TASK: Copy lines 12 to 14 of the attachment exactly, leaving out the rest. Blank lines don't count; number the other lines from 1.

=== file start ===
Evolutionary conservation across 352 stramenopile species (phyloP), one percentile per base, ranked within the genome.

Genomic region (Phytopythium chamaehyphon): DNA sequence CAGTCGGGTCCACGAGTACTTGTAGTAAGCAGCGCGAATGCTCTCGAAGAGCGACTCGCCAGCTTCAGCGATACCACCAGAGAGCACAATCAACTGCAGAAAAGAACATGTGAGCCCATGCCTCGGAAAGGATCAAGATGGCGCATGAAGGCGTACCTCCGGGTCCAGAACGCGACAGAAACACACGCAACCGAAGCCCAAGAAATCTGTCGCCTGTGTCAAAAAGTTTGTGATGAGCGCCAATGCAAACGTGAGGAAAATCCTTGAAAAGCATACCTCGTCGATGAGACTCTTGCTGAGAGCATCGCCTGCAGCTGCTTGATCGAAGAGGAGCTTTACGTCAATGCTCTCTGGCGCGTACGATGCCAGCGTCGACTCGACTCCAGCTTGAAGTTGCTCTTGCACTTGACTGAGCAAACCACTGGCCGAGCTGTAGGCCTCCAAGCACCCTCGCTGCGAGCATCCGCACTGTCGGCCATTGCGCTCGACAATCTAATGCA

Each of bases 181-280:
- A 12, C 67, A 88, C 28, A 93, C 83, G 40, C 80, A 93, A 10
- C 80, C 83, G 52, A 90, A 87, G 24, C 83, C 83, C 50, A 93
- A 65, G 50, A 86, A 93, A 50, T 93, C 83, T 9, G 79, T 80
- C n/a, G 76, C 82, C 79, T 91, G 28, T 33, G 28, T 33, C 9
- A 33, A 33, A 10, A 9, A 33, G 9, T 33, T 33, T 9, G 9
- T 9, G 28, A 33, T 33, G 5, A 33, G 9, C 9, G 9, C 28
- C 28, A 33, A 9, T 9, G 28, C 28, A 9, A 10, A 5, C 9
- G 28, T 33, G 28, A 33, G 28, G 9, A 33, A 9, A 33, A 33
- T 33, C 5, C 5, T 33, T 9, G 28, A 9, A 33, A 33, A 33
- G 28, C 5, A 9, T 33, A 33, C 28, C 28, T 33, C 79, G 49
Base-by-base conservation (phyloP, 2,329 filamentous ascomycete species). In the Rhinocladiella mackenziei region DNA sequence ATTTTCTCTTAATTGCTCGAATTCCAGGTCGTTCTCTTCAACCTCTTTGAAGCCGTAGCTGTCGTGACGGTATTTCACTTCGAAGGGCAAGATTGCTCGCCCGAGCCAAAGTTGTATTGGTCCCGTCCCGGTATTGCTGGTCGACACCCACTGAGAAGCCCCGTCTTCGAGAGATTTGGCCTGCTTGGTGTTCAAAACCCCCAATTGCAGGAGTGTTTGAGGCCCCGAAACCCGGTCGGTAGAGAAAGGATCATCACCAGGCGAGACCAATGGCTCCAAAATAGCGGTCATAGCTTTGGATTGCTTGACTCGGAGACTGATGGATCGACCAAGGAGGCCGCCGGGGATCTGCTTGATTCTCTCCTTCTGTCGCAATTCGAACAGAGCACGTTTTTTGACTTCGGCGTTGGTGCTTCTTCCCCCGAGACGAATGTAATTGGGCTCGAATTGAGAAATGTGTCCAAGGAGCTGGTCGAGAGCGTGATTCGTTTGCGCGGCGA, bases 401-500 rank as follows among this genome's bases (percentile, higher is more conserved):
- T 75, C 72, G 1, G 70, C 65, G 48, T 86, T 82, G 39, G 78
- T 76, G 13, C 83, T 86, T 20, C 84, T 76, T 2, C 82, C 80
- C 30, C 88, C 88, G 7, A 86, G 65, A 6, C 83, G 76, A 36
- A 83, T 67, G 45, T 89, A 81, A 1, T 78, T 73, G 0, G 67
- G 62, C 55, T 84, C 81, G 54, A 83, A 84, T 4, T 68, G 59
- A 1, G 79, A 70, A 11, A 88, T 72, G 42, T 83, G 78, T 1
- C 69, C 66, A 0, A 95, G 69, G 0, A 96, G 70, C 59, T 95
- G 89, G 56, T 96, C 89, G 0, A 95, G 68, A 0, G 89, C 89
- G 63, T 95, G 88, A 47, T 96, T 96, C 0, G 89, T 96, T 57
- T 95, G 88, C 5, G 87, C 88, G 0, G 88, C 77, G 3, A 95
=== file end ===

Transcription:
- T 33, C 5, C 5, T 33, T 9, G 28, A 9, A 33, A 33, A 33
- G 28, C 5, A 9, T 33, A 33, C 28, C 28, T 33, C 79, G 49
Base-by-base conservation (phyloP, 2,329 filamentous ascomycete species). In the Rhinocladiella mackenziei region DNA sequence ATTTTCTCTTAATTGCTCGAATTCCAGGTCGTTCTCTTCAACCTCTTTGAAGCCGTAGCTGTCGTGACGGTATTTCACTTCGAAGGGCAAGATTGCTCGCCCGAGCCAAAGTTGTATTGGTCCCGTCCCGGTATTGCTGGTCGACACCCACTGAGAAGCCCCGTCTTCGAGAGATTTGGCCTGCTTGGTGTTCAAAACCCCCAATTGCAGGAGTGTTTGAGGCCCCGAAACCCGGTCGGTAGAGAAAGGATCATCACCAGGCGAGACCAATGGCTCCAAAATAGCGGTCATAGCTTTGGATTGCTTGACTCGGAGACTGATGGATCGACCAAGGAGGCCGCCGGGGATCTGCTTGATTCTCTCCTTCTGTCGCAATTCGAACAGAGCACGTTTTTTGACTTCGGCGTTGGTGCTTCTTCCCCCGAGACGAATGTAATTGGGCTCGAATTGAGAAATGTGTCCAAGGAGCTGGTCGAGAGCGTGATTCGTTTGCGCGGCGA, bases 401-500 rank as follows among this genome's bases (percentile, higher is more conserved):